It is when aliens are caught illegally crossing the border and then claim asylum that they have put themselves into the situation of being prosecuted for illegal entry. They are then separated from their children because of the Clinton-era settlement.
Something else to keep in mind when it comes to the credibility—or lack of credibility—of many asylum claims these days is that many aliens pass through countries with their own asylum laws on their way here—including Mexico. If an alien doesn’t claim asylum before he gets to the U.S., that is a pretty good sign his reason for coming to the U.S. is more about economics than asylum.
This issue of alien children being separated from their parents who are being prosecuted for illegal entry also should be kept in perspective. Our justice system doesn’t refuse to arrest, prosecute, and jail citizens when they break the law because they happen to have children.
As Peter Kirsanow, a commissioner on the U.S. Commission on Civil Rights, points out, a report from the Department of Health and Human Services shows that more than 20,000 children were placed in foster care in 2016 because of “Parent Incarceration.”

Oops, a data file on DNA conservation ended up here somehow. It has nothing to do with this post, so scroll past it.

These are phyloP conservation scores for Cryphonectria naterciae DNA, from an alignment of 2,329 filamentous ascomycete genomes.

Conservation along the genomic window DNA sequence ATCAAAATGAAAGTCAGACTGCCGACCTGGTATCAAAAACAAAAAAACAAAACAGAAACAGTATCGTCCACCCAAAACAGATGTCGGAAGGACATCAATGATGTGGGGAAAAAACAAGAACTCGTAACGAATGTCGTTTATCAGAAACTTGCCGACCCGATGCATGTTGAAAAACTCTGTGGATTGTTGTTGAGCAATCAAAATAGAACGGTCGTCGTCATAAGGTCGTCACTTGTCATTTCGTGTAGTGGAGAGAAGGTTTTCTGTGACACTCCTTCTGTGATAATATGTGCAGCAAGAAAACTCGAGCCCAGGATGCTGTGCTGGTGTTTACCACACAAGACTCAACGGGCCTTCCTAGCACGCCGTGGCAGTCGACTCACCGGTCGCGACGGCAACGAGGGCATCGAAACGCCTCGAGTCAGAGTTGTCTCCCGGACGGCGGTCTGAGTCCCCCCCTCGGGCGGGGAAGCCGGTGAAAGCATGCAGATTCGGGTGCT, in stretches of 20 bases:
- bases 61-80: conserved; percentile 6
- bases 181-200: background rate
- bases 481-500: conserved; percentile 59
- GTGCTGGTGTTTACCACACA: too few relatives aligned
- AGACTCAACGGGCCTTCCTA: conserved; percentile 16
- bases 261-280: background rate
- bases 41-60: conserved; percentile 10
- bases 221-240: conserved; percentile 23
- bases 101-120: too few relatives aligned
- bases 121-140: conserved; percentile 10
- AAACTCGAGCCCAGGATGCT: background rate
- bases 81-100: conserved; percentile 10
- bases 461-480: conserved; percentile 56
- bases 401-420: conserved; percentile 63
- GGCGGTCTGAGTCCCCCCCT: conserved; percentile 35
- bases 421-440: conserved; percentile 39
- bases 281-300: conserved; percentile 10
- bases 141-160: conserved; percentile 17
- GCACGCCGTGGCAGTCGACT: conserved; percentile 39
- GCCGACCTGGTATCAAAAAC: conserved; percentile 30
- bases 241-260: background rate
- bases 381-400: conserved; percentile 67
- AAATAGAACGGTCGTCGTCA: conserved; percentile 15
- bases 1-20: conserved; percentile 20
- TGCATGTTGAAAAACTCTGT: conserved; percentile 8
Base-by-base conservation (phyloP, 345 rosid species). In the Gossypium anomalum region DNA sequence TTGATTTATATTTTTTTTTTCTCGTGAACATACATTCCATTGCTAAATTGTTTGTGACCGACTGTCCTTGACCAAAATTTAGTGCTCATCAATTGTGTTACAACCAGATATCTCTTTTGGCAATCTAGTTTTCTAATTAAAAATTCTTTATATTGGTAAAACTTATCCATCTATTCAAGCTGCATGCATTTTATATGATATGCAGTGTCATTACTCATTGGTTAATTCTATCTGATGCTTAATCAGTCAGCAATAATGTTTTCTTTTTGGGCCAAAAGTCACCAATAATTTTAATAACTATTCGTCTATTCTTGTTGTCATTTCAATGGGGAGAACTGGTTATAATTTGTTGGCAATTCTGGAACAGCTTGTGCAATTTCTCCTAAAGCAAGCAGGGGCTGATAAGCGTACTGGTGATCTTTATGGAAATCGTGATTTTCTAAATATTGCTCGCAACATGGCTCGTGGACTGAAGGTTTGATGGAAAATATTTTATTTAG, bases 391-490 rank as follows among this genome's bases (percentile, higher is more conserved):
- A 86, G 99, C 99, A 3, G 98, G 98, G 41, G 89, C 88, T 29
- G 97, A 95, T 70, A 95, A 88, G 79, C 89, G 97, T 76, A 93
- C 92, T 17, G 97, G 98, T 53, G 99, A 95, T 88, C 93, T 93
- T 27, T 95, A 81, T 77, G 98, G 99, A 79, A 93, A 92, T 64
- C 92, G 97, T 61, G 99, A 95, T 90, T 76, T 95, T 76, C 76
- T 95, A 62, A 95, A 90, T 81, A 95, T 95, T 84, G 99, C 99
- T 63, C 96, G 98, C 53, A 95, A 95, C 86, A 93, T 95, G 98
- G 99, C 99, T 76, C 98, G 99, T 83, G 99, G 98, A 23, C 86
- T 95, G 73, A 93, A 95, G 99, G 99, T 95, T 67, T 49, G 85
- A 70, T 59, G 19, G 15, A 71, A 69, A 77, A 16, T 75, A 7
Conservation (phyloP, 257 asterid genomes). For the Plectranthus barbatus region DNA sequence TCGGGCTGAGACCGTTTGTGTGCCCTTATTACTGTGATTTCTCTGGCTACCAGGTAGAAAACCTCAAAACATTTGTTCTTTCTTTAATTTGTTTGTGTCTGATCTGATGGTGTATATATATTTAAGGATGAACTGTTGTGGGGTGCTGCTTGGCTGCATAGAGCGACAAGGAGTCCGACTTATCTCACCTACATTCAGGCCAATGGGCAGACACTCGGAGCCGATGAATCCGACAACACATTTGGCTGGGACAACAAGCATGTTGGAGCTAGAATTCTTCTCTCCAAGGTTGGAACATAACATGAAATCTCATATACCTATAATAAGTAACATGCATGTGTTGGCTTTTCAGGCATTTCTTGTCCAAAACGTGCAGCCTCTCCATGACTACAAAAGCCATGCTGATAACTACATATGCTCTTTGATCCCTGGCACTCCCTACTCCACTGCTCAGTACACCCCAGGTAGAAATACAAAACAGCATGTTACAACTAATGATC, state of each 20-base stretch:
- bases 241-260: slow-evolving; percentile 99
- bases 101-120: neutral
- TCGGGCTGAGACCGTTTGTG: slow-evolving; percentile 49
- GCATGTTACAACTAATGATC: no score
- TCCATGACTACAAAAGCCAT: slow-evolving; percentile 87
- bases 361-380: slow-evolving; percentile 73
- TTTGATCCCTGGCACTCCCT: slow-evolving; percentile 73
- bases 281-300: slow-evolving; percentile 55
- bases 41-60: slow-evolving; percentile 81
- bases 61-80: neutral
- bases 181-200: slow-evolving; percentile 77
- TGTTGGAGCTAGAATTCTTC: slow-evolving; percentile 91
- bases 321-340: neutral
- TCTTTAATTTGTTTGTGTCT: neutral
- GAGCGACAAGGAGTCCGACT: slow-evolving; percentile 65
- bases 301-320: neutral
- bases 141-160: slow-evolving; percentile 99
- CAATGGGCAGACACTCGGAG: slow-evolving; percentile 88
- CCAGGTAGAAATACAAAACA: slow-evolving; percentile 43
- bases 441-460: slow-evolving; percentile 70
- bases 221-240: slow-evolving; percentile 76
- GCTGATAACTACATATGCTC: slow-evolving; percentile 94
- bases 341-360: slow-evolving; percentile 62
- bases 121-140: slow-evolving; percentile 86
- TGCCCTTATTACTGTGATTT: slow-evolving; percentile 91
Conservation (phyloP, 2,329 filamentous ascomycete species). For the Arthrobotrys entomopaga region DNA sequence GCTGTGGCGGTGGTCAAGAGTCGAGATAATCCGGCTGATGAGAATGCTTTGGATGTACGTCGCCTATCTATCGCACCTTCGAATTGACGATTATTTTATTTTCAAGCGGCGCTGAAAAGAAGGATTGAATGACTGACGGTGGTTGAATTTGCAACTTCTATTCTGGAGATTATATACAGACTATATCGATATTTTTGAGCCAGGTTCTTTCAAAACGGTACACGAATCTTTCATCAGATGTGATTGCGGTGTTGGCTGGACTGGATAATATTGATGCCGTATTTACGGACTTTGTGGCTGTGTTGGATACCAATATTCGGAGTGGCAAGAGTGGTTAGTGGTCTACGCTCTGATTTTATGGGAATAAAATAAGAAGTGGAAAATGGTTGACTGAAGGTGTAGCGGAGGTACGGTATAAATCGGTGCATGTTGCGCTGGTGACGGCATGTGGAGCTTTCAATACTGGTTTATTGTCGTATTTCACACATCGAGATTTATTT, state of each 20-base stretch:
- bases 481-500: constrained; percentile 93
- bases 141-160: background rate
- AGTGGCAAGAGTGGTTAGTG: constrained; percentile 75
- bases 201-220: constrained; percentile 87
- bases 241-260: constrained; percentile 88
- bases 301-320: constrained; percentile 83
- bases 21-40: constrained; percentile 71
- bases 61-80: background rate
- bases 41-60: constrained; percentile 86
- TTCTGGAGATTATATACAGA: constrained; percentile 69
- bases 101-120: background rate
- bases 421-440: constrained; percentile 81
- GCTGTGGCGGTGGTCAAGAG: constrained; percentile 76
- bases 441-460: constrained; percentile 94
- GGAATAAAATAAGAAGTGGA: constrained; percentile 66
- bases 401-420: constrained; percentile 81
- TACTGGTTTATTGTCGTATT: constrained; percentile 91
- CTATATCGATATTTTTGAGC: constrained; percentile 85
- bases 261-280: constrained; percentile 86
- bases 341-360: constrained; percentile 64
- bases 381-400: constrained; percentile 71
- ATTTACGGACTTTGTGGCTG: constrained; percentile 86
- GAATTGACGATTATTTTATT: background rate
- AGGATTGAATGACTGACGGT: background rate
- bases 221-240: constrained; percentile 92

None of those protesting against the Trump administration seem concerned that 10 times more American children than the 2,000 alien children cited in the Associated Press report were separated from their parents in 2016 because of violations of the law by their parents.
As Kirsanow says, it is “regrettable” children are separated from their parents. But “people who cross the border illegally have committed a crime, and one of the consequences of being arrested and detained is, unfortunately, that their children cannot stay with them.”
It is not Trump who is responsible for this.